Oxygen is always used by the cells. Therefore the Intracellular PO2 in the peripheral tissue cells remains lower than the Po2 in the peripheral capillaries. Also, there is considerable distance between the capillaries and the cells. The Normal intracellular Po2 ranges from As low as 5 mmHg to as high as 40 mmHg Averaging 23 mmHg Because only 1 to 3 mmHg of Oxygen Pressure is normally required for full support of the chemical processes that use oxygen in the cell. So even this low intracellular Po2 of 23mmHg is more than adequate and provides a large safety factor.

When O2 is used by the cells CO2

increases the intracellular Pco2. [CO2 diffuses] Cells Tissue Capillaries [By blood] Lungs Pulmonary Capillaries Alveoli

At each point in the gas transport chain, CO2 diffuses in a direction exactly opposite that of O2 diffusion.
Major difference between diffusion of O2 and CO2 : CO2 can diffuse about 20 times as rapidly as O2. Therefore, The Pressure differences required to cause CO2 diffusion are far less than the pressure differences required to cause O2 diffusion.

1. Intracellular Pco2 about 46 mmHg & Interstitial Pco2 about 45 mmHg. 2. Pco2 of arterial blood entering the tissue 40 mmHg & Pco2 of venous blood leaving the tissue - about 45 mmHg



Exactly opposite from the ways in which they affect tissue Po2.


A decrease in blood flow

one quarter normal (Point B)

from Normal (Point A)

increases the tissue Pco2

from the normal value of 45 mmHg

Elevated level of 60mmHg

Conversely, Increasing the blood flow to 6 times normal (Point C)

Decreases the Pco2

from the normal value of 45 mmHg 41 mmHg

2. 10- fold increase in metabolic rate

greatly elevates the interstitial fluid Pco2 at all levels of blood flow Decreasing the Metabolism to one quarter normal Interstitial fluid Pco2 to fall to about 41 mmHg. Closely approaching that of the arterial blood , 40 mmHg.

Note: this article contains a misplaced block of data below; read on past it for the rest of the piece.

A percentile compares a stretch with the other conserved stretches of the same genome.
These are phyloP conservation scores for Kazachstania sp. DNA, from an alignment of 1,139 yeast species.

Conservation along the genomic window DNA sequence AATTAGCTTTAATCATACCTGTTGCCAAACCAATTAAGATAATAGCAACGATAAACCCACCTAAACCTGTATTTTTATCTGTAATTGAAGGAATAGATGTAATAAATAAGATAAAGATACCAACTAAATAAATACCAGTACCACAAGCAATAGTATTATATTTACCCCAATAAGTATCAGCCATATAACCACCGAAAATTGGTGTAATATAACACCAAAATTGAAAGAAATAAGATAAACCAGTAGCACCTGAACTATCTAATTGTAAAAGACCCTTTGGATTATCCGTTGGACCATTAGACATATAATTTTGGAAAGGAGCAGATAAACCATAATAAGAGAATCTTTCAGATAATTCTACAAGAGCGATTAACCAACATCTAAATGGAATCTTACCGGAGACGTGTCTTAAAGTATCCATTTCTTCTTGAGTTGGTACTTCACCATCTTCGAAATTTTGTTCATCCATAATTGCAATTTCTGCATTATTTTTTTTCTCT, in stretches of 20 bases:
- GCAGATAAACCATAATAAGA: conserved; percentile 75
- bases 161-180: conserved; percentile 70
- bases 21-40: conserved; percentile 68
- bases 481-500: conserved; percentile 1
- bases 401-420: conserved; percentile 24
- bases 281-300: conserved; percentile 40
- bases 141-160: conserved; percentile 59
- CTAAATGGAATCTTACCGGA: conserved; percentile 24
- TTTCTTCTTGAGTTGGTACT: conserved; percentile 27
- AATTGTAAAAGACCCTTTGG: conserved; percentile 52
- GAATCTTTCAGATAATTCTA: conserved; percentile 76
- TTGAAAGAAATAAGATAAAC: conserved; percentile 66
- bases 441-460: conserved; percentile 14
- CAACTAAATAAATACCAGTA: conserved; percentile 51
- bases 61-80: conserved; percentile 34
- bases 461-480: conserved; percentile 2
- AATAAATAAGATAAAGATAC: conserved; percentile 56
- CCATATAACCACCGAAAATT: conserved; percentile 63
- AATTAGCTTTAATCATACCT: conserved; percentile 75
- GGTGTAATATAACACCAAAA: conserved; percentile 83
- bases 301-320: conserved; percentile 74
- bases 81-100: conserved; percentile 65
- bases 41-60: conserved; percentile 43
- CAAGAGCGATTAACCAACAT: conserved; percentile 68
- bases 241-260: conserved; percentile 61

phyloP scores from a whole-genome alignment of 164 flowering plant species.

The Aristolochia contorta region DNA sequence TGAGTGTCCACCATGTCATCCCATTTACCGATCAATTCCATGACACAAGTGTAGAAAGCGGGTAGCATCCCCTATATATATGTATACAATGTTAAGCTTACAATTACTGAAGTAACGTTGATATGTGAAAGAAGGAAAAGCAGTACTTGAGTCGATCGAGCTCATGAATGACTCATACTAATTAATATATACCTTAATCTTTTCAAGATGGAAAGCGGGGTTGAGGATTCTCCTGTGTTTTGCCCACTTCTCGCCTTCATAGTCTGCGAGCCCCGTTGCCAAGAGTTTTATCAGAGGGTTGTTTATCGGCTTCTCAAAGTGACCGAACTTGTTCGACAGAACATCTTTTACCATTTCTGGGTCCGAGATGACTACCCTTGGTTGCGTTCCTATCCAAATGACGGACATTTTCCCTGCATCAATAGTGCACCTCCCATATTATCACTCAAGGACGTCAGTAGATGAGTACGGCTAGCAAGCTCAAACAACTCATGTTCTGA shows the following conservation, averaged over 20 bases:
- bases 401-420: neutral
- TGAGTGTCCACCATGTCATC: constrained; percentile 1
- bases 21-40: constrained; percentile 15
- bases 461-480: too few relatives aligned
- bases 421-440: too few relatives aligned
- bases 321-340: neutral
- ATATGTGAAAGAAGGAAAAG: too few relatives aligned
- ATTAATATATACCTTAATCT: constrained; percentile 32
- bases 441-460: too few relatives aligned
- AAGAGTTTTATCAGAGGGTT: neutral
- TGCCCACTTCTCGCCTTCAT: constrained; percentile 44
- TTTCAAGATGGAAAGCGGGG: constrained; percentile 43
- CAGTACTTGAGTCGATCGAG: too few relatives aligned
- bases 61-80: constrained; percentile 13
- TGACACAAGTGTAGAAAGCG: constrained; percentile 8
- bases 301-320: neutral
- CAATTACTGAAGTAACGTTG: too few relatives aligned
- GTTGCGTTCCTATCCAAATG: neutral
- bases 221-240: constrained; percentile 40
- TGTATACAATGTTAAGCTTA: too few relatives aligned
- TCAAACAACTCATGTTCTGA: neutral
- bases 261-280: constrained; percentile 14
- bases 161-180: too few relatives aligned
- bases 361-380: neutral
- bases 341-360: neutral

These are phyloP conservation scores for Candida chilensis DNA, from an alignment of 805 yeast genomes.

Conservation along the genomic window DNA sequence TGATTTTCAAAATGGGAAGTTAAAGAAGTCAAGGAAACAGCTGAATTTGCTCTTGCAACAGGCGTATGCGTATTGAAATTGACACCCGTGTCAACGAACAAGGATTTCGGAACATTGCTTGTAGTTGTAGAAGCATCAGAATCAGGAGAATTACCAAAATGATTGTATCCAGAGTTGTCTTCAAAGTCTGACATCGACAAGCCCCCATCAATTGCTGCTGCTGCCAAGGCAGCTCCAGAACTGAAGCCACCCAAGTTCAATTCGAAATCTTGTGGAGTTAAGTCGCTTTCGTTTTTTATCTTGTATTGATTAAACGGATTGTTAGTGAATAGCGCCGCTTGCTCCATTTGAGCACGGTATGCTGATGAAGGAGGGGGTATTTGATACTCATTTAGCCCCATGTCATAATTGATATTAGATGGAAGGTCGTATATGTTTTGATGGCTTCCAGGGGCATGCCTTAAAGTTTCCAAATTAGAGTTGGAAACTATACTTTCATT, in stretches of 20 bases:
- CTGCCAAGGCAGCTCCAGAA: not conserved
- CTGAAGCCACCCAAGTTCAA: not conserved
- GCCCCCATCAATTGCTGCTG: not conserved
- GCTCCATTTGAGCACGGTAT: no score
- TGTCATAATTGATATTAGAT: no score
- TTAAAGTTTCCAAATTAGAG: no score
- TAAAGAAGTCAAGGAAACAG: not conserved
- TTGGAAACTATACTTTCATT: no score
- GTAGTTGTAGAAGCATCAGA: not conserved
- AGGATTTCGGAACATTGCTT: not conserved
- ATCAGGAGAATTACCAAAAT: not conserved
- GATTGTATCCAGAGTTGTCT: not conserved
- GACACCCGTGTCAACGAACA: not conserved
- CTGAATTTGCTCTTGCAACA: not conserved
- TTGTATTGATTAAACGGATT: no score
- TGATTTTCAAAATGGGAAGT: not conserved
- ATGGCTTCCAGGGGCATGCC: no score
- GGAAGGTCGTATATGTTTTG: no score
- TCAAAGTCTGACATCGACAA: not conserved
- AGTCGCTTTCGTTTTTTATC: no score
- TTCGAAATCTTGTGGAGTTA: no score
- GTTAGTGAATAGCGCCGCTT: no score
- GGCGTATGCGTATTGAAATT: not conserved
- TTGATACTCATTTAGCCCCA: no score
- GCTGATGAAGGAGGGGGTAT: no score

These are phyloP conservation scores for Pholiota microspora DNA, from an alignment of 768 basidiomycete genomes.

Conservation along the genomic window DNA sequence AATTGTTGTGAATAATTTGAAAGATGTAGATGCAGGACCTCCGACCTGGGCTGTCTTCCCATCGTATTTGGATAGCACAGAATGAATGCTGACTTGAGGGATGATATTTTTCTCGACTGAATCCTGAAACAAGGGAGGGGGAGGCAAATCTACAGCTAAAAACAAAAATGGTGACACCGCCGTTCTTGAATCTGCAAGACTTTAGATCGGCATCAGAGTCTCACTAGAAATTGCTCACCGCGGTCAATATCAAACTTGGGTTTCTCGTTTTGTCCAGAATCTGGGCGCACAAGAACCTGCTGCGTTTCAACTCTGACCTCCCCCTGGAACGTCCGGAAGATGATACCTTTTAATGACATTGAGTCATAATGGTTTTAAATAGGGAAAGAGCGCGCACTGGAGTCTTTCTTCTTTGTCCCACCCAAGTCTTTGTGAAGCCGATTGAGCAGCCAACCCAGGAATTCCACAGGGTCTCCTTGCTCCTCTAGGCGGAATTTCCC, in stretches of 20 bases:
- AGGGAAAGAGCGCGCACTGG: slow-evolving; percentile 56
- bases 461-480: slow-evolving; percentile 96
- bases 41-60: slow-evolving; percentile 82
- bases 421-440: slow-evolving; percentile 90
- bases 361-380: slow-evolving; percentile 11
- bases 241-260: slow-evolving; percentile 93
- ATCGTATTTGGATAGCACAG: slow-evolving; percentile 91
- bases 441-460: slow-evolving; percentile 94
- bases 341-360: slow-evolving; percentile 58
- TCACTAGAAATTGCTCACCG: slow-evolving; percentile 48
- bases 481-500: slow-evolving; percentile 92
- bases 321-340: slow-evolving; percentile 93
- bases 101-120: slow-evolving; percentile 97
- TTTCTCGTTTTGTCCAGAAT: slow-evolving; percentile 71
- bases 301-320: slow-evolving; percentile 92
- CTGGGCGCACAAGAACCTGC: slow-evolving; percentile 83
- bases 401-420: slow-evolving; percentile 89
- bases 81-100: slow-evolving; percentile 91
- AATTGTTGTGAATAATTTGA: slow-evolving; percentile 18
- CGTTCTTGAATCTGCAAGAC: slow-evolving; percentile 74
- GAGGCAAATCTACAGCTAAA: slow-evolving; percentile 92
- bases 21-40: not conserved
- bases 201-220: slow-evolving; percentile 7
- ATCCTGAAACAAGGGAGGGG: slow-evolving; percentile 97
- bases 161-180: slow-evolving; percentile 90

Normally, about 97% of the oxygen transported from the lungs to the tissues is carried in chemical combination with hemoglobin in RBC.
The remaining 3% is transported in the dissolved state in the water of the plasma and cells.

Thus, under normal conditions, oxygen is carried to the tissues almost entirely by Hemoglobin.

The Oxygen molecules combine loosely and reversibly with the heme portion of the hemoglobin. When Po2 is high, as in the Pulmonary capillaries

O2 binds with the hemoglobin When Po2 is low, as in the tissue capillaries O2 is released from the hemoglobin

The blood of a normal person contains about 15 grams of hemoglobin in each 100 ml of blood and each gram of hemoglobin can bind with a maximum of 1.34 ml of oxygen. 15 * 1.34 = 20.1 which means on an average, The hemoglobin in 100 ml of blood can combine with a total of almost Exactly 20 ml of O2, when the hemoglobin is 100% saturated, usually expressed as 20 volumes percent.

[Effect of blood Po2 on the quantity of oxygen bound with hemoglobin in each 100 ml of blood]